One of the things that I have learnt – from many years of experience gained from senior positions both within companies and working with technology consultancies – is that you really need to talk to experts in some depth in order to determine: firstly, if they have useful insights to share and secondly, if they are able to work collaboratively at the same speed with the client’s team.
The best experts often don’t have time to publish their work as they are busy using their knowledge in real situations. So to find the right people you have to immerse yourself in the relevant community of practice to gain ‘word of mouth’ recommendations for new experts – this takes time, experience and tenacity.
Desk work alone is not sufficient as it won’t reveal the more subtle information that results in the right dynamic within a collaborative project.
Once selected the first opportunity for experts to engage with the client is often within a workshop.
The client’s own team will be specialists in their own sector and significant footwork is needed ahead of any workshop to ensure that all parties are sufficiently briefed so that the objectives are aligned and valuable time spent together is as inspirational as possible.
At nu-Angle we now have a network of well over 1,000 experts from across a range of industry sectors and technology areas and from these we can leverage many times more, based on personal referrals from peers within their communities of practice. Following a successful initial engagement often the client is keen to continue the relationship and external experts provide guidance on the development and implementation of a technology strategy.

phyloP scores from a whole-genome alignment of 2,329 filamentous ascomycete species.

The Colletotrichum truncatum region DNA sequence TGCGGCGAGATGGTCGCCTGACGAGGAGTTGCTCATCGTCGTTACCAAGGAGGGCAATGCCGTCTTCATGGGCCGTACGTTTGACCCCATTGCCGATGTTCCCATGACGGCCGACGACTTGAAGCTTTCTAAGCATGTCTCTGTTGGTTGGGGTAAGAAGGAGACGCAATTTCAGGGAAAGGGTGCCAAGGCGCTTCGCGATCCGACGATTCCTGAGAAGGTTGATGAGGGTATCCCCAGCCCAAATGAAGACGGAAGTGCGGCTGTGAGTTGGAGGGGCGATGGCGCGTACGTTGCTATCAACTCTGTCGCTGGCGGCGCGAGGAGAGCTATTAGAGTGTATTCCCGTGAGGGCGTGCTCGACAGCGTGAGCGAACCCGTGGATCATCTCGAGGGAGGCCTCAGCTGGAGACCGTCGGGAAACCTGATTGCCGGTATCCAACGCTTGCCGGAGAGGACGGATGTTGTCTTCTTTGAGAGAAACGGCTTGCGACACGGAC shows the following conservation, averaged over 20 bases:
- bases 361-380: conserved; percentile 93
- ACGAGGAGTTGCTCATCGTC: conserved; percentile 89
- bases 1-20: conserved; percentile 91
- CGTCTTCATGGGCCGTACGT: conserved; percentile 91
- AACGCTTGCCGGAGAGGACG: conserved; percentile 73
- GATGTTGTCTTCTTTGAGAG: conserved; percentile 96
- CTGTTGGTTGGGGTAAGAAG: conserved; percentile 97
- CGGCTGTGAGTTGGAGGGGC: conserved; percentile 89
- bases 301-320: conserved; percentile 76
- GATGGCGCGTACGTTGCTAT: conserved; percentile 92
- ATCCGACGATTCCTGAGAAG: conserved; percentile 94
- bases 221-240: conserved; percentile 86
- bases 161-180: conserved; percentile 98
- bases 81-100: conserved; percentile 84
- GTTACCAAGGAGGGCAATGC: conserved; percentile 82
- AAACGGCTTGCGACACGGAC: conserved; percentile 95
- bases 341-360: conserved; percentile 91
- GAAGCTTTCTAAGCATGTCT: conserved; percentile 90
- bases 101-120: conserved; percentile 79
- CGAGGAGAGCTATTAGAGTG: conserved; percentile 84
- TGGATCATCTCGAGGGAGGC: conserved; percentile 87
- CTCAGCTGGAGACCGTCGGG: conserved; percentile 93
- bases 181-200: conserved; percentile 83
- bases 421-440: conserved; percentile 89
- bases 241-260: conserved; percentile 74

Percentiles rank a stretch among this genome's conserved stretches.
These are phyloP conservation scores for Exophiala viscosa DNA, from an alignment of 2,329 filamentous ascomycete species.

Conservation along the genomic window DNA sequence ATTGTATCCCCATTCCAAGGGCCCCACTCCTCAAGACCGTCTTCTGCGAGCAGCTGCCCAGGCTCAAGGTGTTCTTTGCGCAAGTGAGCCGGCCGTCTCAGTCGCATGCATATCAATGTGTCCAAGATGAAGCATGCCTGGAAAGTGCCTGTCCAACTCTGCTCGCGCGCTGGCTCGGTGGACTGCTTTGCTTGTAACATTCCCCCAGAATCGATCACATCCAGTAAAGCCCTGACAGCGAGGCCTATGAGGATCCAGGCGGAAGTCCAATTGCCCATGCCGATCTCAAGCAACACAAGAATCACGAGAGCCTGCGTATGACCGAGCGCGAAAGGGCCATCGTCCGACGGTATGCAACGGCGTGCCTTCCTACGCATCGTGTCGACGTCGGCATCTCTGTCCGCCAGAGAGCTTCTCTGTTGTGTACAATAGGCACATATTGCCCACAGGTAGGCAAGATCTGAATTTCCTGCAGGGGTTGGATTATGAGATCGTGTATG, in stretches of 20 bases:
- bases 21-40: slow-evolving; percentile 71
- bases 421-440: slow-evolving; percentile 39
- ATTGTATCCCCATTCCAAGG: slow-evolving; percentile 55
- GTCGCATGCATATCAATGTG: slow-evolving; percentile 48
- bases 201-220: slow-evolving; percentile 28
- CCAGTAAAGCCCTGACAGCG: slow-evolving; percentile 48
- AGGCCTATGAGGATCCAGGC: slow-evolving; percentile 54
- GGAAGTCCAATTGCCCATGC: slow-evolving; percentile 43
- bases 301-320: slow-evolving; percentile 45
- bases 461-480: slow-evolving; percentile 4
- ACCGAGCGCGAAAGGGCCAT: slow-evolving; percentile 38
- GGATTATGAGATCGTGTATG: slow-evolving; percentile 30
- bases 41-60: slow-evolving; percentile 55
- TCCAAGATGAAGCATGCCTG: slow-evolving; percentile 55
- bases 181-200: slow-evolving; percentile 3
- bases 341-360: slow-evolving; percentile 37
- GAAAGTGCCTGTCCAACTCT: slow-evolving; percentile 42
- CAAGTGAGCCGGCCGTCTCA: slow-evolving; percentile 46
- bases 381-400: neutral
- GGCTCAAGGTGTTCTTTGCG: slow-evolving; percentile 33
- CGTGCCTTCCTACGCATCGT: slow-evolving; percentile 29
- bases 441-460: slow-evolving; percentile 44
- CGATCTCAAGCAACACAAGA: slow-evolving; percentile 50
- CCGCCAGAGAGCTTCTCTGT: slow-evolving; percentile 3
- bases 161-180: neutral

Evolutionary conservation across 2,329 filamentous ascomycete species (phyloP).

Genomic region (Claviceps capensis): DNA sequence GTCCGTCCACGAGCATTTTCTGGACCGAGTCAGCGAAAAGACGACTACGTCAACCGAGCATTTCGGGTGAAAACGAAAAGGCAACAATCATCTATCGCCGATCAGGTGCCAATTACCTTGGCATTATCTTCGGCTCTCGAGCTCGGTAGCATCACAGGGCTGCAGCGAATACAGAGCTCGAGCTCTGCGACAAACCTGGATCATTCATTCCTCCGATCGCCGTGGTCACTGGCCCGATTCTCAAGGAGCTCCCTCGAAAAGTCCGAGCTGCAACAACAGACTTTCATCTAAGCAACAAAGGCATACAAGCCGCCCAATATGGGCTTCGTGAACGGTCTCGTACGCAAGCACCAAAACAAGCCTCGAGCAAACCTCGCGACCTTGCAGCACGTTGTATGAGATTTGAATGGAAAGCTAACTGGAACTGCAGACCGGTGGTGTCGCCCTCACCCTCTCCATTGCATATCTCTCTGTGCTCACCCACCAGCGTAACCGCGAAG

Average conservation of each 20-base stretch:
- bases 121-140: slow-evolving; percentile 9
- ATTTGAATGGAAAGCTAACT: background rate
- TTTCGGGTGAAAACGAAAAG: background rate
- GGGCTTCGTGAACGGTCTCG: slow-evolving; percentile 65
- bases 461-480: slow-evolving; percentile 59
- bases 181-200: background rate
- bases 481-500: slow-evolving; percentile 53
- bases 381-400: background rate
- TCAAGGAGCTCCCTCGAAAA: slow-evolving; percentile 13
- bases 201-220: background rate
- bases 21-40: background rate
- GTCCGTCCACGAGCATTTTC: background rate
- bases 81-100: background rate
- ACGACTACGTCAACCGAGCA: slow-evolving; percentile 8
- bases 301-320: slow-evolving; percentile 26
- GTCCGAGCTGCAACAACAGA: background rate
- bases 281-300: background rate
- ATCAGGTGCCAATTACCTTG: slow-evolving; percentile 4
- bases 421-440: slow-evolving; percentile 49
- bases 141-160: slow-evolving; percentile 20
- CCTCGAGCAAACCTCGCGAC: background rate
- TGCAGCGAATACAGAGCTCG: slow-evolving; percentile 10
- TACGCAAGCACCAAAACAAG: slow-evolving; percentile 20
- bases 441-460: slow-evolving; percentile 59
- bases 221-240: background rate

A technology strategy workshop that includes external experts is not an endpoint in itself but often just the starting point of a fruitful relationship.
Key factors for successful engagement of experts
External experts bring challenges. How do you select those that offer the type of insights that would be valuable? How do you manage their input so that it is constructive? What will your internal experts think of these outsiders?
My colleagues have produced a white paper to answer these questions and capture our learning points, but some of the factors for success include: –
- Mix – There needs to be a mix of very narrow specialist and also a polymath to cover all the bases. By using a network of external experts it is possible to locate these individuals. It is unlikely that a technology consultancy would employ in-house someone with a very narrow specialism so these experts are usually academics or sector specialists.
- Collaboration – It is crucial to identify enthusiastic experts who work well within a team – it only takes one person to disrupt the dynamics of the session. This can only be determined by talking to the people involved in some depth.
- Ownership – Take care to ensure that the client owns any new ideas created in workshops. Careful legal construction of terms of business is important well ahead of engagement.
- Open-minded – Be open to all suggestions, those that might at ﬁrst sight look irrelevant often on deeper research are found to be very useful inputs.
- Use of tools – There are a number of tools available to create virtual ‘think tanks’; these asynchronous forums have a role in providing external challenge and capturing the inputs.
- Timing – it’s possible to link different teams and communities of practice together wherever they are in the world using the new web-based conferencing. However, to get the most of these conferences make sure that they are carried out at sensible times for the experts – even if it means difﬁcult times for the facilitator.
If you would like to find out more about the benefits of working with experts on technology strategy or if you are an expert and interested in collaborative projects do get in touch.
A white paper on this subject is available here: Expert networks used in technology strategy creation.